With Prince taking the title and Albert Pujols (first baseman of the St. Louis Cardinals) as the obvious favorite, I have to take note of the fact that these two talents both hail from the National League Central division - also the home of first base greats Lance Berkman of the Astros and the supremely awesome Derrek Lee of the Chicago Cubs. There's no doubting the phenomenal quality of baseball played by all four of these men (their numbers speak for themselves) but it leads me to question why the NLC is routinely criticized as the worst division around. Granted, the division typically produces a close race in which many of the teams boast mediocre records at best, but I have to argue that those stats are due more to evenly matched rivalries than overall lack of talented teams, as the media tends to imply.

Before I distract myself too far with topics such as East Coast Bias, let me return to the subject of Albert Pujols. I'm anything but a Cardinals fan, however I have great respect for Mr. P. He's the epitome of a classy player and despite his astounding numbers in the game, he constantly comes across as humble - giving equal praise to both teammates and rivals - and professes his faith in God when attributing a source to his talent. There is one thing, though, that I always seem to forget about Pujols, that I was reminded of at the Home Run Derby: he is bald.

(Not that there is anything wrong with that. I have long been an admirer of the follicly challenged.)

Something about his shiny head, though always seems to surprise me. Perhaps the oddest spectacle of the Home Run Derby was seeing both Pujols and Fielder taking the plate with exposed heads - a rare safe opportunity to do so since there is little to no risk that a batting practice pitcher of their choosing would throw a fastball up and in. Since baseball players are so rarely seen without their caps or batting helmets on, their hairstyles (or lack thereof) can be a bit shocking. Hence my surprise at Mr. P's sparkling pate. For another example, look to White Sox catcher A.J. Pierzynski. With his catcher's gear, ballcap or batting helmet on he looks like a perfectly normal individual. And yet, when he removes his head-ware, one is confronted with a bizarre shock of bleach-blond hair leaving one to speculate on his passion for surfing in the off-season.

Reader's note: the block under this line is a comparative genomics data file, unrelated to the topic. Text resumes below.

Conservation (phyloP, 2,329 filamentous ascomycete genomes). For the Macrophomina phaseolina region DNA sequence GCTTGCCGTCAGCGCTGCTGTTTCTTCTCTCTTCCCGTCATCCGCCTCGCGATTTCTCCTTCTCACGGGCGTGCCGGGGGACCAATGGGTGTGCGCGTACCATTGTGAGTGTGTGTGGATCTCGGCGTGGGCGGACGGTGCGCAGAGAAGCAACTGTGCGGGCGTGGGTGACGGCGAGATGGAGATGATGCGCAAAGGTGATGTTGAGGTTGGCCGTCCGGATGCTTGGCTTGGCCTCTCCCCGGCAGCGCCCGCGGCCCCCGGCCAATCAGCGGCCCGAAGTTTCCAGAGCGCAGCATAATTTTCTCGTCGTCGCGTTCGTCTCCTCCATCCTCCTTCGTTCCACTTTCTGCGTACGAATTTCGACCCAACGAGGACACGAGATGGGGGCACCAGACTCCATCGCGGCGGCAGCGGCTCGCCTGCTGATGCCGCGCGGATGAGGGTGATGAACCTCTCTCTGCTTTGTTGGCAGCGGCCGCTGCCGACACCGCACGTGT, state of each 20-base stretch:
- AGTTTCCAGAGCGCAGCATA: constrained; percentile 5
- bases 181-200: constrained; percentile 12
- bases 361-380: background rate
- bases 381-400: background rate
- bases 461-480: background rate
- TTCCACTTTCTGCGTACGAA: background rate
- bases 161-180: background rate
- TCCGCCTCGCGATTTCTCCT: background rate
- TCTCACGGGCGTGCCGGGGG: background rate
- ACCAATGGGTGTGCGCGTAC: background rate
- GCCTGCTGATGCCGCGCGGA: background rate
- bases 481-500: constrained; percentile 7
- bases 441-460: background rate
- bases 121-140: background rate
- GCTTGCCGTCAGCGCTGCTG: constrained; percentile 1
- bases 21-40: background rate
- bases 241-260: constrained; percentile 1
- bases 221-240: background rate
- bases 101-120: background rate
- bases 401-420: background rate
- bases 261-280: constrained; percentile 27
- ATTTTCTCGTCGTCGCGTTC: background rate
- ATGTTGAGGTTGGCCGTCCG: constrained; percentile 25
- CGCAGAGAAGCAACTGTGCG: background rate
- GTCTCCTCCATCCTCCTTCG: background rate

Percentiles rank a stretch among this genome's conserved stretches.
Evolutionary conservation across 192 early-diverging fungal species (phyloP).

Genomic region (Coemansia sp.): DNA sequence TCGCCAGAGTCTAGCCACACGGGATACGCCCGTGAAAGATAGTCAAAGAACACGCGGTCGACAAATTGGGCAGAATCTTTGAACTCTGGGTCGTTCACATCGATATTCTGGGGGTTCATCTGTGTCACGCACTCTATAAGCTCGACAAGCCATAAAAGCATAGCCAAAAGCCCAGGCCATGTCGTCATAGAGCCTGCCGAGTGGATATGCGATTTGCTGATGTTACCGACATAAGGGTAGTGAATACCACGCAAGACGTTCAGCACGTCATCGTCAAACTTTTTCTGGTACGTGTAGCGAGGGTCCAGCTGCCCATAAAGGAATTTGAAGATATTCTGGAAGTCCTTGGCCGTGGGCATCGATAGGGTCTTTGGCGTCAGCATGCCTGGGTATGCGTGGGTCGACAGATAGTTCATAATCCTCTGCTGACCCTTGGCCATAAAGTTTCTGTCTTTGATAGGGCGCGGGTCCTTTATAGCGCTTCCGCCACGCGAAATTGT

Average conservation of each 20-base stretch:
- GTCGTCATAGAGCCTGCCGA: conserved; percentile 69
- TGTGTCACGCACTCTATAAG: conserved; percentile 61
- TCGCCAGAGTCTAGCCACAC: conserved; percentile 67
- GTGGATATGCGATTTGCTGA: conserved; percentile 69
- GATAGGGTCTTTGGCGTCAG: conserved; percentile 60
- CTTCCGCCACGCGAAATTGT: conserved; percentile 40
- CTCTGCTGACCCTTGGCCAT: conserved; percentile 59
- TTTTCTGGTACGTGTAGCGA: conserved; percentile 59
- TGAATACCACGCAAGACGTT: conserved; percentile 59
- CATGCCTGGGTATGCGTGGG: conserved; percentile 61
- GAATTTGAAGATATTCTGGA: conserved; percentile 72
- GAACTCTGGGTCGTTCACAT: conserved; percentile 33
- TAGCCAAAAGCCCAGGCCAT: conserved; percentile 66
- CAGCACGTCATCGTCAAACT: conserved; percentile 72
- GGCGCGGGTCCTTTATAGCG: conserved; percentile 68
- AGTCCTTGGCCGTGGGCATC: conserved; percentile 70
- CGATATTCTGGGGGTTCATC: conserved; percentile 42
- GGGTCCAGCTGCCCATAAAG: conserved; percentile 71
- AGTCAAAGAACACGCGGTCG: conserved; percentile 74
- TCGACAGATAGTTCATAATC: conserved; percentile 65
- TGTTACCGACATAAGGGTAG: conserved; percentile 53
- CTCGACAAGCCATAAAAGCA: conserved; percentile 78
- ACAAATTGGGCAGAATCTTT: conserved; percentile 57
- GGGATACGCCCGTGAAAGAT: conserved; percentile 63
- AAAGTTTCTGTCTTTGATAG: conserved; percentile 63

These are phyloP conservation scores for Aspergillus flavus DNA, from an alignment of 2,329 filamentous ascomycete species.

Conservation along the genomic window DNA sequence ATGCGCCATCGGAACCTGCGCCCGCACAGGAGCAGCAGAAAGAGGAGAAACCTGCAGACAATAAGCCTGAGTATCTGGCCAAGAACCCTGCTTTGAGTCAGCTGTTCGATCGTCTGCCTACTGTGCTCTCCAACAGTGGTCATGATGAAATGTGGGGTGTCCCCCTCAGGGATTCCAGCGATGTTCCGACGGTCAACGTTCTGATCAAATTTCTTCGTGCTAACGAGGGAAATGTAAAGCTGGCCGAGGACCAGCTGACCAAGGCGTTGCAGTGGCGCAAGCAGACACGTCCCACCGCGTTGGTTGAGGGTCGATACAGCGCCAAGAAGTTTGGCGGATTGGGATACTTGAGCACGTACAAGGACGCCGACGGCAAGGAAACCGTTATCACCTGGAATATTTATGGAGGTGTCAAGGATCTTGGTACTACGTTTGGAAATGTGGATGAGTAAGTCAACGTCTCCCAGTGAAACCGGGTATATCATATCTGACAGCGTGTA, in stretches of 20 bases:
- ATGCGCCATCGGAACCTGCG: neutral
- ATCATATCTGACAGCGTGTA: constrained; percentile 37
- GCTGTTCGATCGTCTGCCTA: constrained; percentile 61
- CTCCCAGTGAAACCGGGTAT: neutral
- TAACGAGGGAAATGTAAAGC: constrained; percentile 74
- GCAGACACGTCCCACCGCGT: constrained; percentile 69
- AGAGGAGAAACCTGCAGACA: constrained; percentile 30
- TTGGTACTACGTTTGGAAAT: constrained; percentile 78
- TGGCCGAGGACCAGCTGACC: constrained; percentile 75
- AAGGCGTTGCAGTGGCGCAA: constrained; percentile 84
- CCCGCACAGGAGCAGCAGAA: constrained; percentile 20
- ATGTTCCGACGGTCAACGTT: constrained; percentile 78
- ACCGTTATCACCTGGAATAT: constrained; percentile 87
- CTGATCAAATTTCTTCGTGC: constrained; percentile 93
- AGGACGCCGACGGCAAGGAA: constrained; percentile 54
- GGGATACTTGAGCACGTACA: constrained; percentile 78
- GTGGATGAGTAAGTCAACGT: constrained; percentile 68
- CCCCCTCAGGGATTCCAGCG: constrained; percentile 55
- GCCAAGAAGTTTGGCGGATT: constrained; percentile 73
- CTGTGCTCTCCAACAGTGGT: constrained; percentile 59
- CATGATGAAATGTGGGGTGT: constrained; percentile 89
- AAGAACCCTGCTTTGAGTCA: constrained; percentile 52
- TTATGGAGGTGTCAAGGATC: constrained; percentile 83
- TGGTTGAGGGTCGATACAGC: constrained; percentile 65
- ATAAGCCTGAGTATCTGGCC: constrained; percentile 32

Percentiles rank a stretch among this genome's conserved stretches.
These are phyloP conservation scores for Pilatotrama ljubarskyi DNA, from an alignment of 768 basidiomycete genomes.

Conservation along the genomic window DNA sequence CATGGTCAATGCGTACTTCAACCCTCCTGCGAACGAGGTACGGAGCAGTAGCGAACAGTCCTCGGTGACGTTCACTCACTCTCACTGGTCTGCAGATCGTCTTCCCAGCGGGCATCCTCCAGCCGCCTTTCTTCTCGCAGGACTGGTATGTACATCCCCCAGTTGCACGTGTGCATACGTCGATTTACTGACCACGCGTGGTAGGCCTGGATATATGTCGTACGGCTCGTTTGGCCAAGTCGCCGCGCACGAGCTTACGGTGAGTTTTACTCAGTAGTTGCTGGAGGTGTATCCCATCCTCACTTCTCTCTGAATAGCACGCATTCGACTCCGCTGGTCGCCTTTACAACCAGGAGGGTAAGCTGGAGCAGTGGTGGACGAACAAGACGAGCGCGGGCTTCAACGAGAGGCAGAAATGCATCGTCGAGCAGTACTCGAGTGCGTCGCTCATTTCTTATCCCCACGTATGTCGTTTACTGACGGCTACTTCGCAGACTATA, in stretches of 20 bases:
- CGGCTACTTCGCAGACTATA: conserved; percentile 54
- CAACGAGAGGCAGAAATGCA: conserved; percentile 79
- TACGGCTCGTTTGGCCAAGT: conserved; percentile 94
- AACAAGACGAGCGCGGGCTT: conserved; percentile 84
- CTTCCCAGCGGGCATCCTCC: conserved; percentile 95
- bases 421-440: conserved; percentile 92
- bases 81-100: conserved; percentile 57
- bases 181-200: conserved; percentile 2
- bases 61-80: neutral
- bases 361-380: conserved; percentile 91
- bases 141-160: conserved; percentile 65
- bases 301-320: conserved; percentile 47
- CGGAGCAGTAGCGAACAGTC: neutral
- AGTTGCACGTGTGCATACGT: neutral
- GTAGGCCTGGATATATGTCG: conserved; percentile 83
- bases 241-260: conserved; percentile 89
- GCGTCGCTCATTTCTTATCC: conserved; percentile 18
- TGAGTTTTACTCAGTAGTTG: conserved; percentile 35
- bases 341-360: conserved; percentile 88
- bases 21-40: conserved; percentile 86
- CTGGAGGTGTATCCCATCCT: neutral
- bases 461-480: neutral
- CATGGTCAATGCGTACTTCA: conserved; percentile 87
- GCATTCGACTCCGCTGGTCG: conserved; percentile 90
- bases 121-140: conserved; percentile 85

The baseball cap is more than just a uniform piece. It is a fashion statement that these talented men seem to incorporate into their personas. With their team loyally identified across their foreheads, it's no surprise that many of them look like entirely different individuals when seen with exposed craniums. It was actually something of an image hunt to find a photo of Albert without his trademark red top. But it just goes to show that despite their feats on the field, these heroes really are everyday people too.

Monday, July 06, 2009

Look Alikes

I wouldn't by any means call myself a HUGE sports fan, but summer brings out the best (or maybe the worst) in me with two of my favorite things to watch - baseball and tennis. The former won't surprise many who know me to be quite the Cubbie fan, but not many people are aware of just how much I love to watch professional tennis. Specifically, Wimbledon.

No joke. I. Love. Wimbledon.

It started somewhere in the vicinity of my high school years (perhaps when all my siblings had summer jobs but I was a bit too young) that my mom and I would spend our late June, early July mornings watching the beautiful British competition. I can't pinpoint what exactly I love about Wimbledon - I don't get nearly as excited about the US or French Opens - but something about the high-class traditional atmosphere greatly appealed to my middle-class young American self.

Anyway, this year a bad reaction to poison ivy kept me out of work for a few days last week and the highlight of being "sick" was definitely rejoining my beloved Wimbledon competition as part of the live-television audience. The men's quarter- and semi-finals were especially riveting and I found myself rooting, unexpectedly, not for Roger Federer but for the American underdog, Andy Roddick (picture at right). And he almost pulled it off. Truthfully, I think he deserved it for the simple fact the Federer never succeeded in breaking his serve through the first four sets - and at 130+ mph it's a pretty tough serve to break.

But watching him play, there was a small voice nagging in my head that kept saying, "Who does he remind me of?" Somewhere around set three it hit me. If they ever make a Family Channel movie of The Andy Roddick Story, actor Sean William Scott (picture at left) would be a perfect choice to play the young tennis pro.

Am I right or am I right?

I don't know why my brain always makes these strange connections, but it's my own bizarre world of sports commentary. I've also recently commented that Sam Fuld - a rising star in the Cubs organization - bears something of a resemblance to former SNL odd man Chris Kattan... but I suppose that's a story for another time.